Pirelli designed its 2018 Formula 1 tyres to encourage strategic variation and its compound choices for the Chinese Grand Prix have created two key consequences that will decide this race.
First, it has split strategies throughout the grid because of the severity of the step.
Drivers believe that those starting on ultrasofts have locked themselves into a two-stop strategy, so the Red Bulls, the Renaults, Romain Grosjean's Haas and Sergio Perez's Force India are all compromised strategically compared to rivals starting outside the top 10.
Ferrari and Mercedes qualified on the soft tyre, so can attempt a one-stop race using the medium tyre, while Red Bull will probably have to go with two stops, with ultra/ultra/soft the most likely choice, according to Pirelli's own analysis.
But Red Bull could still be in the mix for victory in China, if it can gain track position thanks to the advantage of extra grip off the start line afforded by running the softest tyre.
Pirelli's compound choice has also exaggerated some cars' weakness on the softest-compound tyres at Shanghai.
Mercedes is struggling on the ultrasoft here, as are a couple of other teams, and that isn't something they would have had to contend with otherwise.
The fundamental point is that Pirelli, so long criticised for being too conservative for too long, has finally made a bigger call.
There are still criticisms that the overall quality of the tyre is still not where it needs to be – Hamilton for example says the softer tyres for 2018 are still too hard – but Pirelli's work has finally created a legitimate variable for an interesting race.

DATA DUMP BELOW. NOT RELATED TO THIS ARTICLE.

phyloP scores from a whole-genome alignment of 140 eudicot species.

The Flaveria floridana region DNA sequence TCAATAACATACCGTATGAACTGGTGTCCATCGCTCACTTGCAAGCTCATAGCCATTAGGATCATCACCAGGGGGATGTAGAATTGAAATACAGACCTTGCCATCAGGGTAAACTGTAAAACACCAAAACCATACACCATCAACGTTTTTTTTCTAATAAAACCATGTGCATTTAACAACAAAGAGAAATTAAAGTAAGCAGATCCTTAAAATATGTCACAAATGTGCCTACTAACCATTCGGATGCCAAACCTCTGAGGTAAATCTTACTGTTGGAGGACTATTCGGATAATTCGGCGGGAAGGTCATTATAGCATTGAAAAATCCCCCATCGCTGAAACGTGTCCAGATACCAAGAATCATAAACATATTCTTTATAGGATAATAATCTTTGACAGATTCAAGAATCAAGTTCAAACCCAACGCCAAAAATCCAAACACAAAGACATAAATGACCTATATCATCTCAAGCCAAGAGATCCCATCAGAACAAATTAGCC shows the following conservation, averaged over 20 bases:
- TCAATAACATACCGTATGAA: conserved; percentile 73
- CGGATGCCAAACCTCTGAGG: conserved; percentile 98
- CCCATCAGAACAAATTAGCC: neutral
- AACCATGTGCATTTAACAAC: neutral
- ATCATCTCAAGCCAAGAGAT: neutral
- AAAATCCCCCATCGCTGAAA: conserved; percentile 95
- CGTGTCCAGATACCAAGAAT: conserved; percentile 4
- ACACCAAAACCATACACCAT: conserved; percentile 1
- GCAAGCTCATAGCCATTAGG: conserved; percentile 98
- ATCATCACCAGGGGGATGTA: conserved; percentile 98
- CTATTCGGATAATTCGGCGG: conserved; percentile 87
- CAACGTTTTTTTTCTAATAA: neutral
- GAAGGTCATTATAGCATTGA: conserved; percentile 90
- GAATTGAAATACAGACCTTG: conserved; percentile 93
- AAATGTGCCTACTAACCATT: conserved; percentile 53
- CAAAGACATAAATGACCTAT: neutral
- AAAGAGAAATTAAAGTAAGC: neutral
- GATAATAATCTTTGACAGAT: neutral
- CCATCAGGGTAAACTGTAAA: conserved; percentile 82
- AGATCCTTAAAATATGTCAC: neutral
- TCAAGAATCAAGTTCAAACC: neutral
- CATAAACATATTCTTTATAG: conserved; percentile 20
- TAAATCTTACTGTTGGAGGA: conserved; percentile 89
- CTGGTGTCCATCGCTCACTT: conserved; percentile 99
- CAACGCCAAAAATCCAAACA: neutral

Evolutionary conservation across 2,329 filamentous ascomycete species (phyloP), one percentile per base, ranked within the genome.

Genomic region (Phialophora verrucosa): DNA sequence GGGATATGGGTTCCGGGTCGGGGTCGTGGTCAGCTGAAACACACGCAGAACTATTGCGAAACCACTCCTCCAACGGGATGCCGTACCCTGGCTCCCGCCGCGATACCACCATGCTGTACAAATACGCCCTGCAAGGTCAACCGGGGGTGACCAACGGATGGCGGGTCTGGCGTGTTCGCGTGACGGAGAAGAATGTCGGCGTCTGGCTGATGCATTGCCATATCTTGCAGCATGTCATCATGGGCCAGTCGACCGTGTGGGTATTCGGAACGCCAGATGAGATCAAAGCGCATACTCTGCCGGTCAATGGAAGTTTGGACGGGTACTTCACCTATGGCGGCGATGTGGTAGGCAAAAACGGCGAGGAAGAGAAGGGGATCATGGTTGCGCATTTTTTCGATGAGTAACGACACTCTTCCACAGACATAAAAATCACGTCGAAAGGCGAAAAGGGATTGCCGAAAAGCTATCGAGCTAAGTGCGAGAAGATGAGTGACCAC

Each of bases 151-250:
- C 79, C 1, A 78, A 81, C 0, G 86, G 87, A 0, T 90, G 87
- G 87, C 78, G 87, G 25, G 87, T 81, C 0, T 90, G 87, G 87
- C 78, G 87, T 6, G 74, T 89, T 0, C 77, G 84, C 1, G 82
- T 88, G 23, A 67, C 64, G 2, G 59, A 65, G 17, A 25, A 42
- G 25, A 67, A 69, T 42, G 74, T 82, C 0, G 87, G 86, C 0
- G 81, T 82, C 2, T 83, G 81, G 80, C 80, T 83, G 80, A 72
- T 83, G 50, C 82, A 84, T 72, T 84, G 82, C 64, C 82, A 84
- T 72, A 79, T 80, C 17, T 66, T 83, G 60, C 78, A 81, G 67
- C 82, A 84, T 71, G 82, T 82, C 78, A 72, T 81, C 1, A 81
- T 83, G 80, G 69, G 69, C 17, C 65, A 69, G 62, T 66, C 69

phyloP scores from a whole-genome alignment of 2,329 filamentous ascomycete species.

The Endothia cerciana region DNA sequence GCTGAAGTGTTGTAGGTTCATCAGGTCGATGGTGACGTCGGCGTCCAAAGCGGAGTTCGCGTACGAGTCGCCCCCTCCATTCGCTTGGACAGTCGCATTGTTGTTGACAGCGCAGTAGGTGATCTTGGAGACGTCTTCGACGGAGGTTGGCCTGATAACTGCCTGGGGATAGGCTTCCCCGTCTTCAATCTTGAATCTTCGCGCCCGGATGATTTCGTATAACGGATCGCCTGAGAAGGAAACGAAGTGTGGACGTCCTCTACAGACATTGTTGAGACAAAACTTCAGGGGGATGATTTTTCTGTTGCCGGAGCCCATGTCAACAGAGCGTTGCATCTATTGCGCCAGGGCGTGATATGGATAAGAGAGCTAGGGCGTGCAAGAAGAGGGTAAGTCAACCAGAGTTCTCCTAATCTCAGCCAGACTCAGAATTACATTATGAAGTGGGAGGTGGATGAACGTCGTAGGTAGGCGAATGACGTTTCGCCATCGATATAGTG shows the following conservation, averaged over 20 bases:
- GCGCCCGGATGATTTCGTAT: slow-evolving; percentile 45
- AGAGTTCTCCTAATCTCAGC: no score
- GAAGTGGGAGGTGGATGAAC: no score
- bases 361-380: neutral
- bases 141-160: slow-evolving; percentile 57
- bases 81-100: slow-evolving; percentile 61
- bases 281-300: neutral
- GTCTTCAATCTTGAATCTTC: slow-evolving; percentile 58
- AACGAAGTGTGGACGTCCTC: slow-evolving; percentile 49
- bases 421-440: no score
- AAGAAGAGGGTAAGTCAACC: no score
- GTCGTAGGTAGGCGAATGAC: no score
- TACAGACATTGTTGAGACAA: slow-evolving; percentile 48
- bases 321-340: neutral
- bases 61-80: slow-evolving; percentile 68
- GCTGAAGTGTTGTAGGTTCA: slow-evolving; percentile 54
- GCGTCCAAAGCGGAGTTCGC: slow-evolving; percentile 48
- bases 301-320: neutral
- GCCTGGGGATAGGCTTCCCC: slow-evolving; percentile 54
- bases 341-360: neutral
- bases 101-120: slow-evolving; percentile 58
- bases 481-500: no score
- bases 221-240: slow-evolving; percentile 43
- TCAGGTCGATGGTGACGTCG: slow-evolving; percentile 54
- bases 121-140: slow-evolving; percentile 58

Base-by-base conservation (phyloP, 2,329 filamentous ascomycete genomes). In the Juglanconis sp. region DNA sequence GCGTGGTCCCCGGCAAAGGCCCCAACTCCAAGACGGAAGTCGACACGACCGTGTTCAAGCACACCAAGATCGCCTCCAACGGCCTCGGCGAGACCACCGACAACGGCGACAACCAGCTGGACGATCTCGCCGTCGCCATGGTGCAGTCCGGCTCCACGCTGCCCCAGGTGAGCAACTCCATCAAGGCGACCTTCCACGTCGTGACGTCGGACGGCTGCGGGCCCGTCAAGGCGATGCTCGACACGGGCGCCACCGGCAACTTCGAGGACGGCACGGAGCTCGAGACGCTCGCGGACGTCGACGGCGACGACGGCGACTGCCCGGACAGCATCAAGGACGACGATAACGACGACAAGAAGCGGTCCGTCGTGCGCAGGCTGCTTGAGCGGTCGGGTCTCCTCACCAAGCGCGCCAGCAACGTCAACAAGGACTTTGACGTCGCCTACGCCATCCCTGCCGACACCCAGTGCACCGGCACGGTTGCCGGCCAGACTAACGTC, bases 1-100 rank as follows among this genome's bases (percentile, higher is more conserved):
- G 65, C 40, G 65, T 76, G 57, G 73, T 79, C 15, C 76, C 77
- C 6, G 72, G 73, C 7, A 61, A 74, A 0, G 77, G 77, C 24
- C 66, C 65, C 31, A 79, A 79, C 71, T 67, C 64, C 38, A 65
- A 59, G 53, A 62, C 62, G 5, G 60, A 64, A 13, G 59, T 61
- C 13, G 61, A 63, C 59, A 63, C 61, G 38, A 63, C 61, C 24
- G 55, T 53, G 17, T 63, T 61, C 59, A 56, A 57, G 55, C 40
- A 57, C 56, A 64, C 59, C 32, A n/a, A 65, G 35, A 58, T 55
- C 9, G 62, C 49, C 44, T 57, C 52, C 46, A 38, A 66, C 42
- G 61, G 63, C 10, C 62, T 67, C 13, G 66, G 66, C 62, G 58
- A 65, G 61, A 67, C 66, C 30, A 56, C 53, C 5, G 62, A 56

It was a similar story in Bahrain last weekend, where eight different tyre strategies were used by the top 10 finishers.
"Unpredictability is exciting," Pirelli F1 boss Mario Isola told Motorsport.com.
"If we have one strategy on two stops that is the winning one, it means that everybody will do the same, and basically we are not creating any differentiation, we are not creating any action on track.
"In Bahrain, in my opinion, it was successful because each driver had the opportunity, depending on race position, depending on the situation, to change the strategy without losing a lot of time.
"If we have these conditions also here in China, we can see a good race. Strategy engineers will be stressed tomorrow."